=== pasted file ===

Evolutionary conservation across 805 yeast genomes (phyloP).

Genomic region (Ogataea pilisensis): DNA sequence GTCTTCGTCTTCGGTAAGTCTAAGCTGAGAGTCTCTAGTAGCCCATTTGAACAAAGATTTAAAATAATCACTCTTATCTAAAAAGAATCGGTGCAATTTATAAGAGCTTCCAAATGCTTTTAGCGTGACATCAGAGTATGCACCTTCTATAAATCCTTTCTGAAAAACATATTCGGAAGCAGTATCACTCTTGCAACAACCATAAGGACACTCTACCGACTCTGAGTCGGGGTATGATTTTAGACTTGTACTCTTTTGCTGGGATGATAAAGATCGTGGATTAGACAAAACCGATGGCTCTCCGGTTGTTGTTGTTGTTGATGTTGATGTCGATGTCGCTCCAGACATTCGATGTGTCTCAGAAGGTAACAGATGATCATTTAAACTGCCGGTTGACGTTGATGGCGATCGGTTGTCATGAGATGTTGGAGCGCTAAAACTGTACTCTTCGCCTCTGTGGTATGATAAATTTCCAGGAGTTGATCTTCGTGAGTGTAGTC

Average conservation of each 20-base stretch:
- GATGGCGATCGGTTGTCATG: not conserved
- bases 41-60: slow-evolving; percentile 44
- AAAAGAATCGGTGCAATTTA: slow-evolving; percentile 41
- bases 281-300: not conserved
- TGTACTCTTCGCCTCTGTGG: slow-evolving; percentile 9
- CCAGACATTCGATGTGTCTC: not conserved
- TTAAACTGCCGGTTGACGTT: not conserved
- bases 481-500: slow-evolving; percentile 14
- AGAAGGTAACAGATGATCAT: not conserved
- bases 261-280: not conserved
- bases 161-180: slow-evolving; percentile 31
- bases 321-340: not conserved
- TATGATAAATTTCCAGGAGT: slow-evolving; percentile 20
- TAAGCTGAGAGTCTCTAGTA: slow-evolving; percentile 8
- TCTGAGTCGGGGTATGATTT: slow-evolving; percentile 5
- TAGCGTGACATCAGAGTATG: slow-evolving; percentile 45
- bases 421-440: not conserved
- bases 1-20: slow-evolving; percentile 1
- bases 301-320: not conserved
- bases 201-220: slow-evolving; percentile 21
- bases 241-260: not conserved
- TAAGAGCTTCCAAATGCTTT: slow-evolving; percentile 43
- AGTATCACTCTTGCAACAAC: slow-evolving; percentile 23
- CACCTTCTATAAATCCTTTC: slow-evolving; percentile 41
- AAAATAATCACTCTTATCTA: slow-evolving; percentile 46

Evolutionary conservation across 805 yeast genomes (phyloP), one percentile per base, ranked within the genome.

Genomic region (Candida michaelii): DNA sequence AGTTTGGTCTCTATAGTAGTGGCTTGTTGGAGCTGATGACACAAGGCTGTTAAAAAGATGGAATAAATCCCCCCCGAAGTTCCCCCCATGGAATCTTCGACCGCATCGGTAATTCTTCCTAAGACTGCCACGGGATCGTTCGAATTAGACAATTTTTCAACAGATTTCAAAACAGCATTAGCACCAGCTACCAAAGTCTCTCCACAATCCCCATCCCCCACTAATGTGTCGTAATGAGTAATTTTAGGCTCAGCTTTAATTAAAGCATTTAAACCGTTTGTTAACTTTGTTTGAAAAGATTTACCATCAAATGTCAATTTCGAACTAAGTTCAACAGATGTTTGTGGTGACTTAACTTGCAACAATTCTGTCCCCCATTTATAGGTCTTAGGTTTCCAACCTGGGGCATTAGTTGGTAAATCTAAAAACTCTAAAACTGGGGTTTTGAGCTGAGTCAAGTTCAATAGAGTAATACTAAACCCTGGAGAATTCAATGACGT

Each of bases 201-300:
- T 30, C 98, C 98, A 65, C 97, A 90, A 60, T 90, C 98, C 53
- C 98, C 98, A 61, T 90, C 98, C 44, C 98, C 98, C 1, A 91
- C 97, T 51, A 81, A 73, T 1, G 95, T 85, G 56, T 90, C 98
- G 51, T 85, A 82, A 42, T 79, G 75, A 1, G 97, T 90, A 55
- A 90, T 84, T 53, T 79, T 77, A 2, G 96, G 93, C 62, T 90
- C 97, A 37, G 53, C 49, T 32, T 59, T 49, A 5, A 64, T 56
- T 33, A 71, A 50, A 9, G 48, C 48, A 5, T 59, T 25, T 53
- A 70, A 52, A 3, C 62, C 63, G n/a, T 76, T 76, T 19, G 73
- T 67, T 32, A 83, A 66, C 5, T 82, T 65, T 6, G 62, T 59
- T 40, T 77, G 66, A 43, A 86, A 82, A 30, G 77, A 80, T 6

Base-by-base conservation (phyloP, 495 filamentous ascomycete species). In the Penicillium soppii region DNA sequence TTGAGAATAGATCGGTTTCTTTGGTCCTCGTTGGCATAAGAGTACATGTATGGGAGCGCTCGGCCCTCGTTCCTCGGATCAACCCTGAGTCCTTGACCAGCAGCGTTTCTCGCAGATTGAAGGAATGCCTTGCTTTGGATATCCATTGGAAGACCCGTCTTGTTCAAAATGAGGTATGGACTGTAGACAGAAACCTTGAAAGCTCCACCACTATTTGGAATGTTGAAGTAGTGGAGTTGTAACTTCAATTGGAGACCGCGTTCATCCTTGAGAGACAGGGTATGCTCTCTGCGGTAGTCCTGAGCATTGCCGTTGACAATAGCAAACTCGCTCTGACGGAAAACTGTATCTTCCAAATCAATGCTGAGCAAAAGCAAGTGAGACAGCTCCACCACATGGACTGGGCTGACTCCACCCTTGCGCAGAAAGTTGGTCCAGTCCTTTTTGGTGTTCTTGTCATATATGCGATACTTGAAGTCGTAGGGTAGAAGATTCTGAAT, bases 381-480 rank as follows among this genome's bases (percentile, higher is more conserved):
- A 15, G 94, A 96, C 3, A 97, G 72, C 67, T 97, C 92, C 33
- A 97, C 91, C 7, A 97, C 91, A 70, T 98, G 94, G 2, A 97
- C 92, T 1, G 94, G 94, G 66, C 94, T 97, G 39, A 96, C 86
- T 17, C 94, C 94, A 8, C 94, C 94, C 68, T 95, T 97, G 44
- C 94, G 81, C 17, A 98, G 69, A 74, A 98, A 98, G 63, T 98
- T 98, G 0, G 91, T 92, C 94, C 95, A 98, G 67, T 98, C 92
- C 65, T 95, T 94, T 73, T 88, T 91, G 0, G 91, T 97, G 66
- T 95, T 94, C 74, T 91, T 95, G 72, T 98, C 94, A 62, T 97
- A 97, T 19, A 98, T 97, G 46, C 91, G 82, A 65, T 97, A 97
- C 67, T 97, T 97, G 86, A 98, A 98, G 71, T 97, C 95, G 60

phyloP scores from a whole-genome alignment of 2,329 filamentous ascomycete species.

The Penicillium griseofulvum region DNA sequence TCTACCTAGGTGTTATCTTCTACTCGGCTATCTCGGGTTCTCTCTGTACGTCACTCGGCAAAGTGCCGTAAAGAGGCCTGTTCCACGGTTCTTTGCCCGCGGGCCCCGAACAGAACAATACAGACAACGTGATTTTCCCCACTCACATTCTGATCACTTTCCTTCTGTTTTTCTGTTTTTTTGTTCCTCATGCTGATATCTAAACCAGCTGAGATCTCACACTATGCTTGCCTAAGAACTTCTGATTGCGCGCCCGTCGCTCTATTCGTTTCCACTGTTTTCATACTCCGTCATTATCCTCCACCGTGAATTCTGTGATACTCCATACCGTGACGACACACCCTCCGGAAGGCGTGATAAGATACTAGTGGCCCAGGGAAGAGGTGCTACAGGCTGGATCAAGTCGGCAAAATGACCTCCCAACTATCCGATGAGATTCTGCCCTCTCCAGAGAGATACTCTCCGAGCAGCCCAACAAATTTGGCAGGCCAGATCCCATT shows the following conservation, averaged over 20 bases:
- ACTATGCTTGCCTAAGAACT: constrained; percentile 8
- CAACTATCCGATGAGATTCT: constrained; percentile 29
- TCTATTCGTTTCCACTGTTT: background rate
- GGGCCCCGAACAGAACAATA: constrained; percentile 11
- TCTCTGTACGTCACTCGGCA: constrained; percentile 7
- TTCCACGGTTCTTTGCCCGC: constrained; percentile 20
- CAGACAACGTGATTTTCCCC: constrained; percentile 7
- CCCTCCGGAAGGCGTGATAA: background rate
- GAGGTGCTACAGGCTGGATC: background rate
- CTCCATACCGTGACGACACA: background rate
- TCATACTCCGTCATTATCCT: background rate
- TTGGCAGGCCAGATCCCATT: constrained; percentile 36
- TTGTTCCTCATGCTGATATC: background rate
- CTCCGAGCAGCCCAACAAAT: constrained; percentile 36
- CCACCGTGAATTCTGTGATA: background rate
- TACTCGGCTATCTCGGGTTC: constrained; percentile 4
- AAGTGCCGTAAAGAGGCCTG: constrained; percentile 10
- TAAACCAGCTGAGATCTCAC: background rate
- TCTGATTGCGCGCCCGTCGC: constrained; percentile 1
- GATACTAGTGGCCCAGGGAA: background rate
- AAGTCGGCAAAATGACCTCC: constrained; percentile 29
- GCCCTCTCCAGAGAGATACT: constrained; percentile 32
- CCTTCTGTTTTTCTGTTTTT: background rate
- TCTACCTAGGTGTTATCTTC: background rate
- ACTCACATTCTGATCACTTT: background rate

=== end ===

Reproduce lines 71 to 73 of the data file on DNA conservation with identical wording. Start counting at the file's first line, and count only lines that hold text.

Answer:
- AAGTGCCGTAAAGAGGCCTG: constrained; percentile 10
- TAAACCAGCTGAGATCTCAC: background rate
- TCTGATTGCGCGCCCGTCGC: constrained; percentile 1